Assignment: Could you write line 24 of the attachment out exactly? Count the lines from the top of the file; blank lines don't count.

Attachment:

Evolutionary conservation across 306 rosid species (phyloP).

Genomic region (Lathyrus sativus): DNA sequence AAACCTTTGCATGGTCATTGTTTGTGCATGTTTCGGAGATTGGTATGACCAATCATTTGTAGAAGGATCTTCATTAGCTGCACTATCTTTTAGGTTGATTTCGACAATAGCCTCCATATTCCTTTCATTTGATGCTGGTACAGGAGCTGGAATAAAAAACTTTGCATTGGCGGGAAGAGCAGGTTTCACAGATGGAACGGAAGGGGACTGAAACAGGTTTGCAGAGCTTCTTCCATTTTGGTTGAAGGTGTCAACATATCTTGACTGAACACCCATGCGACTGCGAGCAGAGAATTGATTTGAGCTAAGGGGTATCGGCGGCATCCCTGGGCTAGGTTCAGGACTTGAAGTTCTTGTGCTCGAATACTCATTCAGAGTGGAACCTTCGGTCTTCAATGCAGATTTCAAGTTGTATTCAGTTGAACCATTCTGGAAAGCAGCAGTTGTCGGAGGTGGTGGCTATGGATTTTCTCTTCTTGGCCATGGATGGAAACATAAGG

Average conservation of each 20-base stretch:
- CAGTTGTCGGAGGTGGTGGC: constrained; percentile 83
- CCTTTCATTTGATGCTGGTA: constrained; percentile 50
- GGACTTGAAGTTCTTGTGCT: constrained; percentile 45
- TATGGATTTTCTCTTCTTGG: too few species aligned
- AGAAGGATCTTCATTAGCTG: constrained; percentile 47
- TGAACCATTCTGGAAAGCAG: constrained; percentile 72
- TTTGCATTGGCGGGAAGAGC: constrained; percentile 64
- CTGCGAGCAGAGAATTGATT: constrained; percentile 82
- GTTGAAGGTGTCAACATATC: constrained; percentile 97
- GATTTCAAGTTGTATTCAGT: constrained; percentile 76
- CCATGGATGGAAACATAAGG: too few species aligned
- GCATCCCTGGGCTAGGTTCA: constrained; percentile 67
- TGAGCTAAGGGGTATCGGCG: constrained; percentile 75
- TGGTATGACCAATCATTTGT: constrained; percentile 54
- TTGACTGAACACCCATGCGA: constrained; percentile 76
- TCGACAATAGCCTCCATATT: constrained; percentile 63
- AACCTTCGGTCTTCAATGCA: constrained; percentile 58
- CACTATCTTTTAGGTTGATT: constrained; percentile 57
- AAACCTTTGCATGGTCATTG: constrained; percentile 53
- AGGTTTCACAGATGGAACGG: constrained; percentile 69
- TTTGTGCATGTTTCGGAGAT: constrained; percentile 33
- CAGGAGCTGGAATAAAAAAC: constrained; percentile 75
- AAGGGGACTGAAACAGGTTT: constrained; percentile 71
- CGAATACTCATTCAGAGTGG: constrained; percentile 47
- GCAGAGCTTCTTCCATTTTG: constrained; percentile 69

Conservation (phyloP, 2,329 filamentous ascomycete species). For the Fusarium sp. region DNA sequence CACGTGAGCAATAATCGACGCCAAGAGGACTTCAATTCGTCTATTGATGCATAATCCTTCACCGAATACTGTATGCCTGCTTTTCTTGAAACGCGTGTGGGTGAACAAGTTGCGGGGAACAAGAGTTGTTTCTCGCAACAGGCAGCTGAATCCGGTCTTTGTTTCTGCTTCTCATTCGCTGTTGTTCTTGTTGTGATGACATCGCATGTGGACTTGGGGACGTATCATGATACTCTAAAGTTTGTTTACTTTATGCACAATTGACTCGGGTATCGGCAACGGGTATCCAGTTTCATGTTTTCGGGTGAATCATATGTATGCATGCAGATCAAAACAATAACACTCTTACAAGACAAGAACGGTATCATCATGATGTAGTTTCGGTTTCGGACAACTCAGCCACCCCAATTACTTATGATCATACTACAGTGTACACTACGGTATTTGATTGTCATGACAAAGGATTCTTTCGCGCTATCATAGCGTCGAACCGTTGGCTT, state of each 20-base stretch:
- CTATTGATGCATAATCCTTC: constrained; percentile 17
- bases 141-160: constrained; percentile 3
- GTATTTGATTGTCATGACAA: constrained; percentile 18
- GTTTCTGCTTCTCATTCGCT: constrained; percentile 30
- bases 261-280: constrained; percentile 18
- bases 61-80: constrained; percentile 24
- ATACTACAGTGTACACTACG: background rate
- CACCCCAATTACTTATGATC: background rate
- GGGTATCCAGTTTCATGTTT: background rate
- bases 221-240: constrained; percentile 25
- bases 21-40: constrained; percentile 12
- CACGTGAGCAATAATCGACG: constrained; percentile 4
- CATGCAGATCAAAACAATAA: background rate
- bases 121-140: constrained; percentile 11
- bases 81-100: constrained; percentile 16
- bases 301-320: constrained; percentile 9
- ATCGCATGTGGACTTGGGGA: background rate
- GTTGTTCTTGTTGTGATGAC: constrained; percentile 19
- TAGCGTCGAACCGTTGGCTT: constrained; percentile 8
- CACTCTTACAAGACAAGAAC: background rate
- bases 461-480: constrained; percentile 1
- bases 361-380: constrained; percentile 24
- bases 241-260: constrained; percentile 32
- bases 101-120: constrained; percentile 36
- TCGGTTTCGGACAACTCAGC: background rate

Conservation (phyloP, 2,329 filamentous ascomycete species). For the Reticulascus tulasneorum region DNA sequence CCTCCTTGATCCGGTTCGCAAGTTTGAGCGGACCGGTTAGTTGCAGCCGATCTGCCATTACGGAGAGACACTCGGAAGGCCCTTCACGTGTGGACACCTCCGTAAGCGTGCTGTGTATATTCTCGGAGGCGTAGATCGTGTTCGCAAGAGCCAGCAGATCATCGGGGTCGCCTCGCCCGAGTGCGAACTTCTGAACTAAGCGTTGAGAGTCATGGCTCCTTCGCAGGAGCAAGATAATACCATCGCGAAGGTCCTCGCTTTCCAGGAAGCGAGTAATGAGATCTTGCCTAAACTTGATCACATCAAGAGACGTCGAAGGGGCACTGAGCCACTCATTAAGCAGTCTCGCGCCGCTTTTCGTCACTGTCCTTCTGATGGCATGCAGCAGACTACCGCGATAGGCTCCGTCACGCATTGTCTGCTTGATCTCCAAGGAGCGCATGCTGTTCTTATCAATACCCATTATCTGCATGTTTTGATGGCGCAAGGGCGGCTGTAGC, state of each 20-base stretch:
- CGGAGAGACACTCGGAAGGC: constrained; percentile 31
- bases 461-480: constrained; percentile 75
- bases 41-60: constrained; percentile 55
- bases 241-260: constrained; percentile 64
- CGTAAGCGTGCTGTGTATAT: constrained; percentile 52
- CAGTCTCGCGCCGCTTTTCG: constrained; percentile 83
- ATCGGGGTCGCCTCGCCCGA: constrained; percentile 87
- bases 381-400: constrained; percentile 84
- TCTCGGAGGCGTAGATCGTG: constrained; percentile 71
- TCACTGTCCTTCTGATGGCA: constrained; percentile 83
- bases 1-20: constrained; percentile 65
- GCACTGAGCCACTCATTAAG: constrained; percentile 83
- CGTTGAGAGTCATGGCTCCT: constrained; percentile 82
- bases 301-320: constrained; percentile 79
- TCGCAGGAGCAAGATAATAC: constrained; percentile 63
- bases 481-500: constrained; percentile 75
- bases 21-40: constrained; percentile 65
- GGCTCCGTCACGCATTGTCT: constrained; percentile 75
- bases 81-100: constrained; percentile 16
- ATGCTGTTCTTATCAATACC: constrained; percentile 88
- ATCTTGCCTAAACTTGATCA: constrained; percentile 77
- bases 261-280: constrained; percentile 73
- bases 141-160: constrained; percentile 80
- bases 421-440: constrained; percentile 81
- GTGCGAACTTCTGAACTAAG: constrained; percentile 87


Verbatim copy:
- TTTGTGCATGTTTCGGAGAT: constrained; percentile 33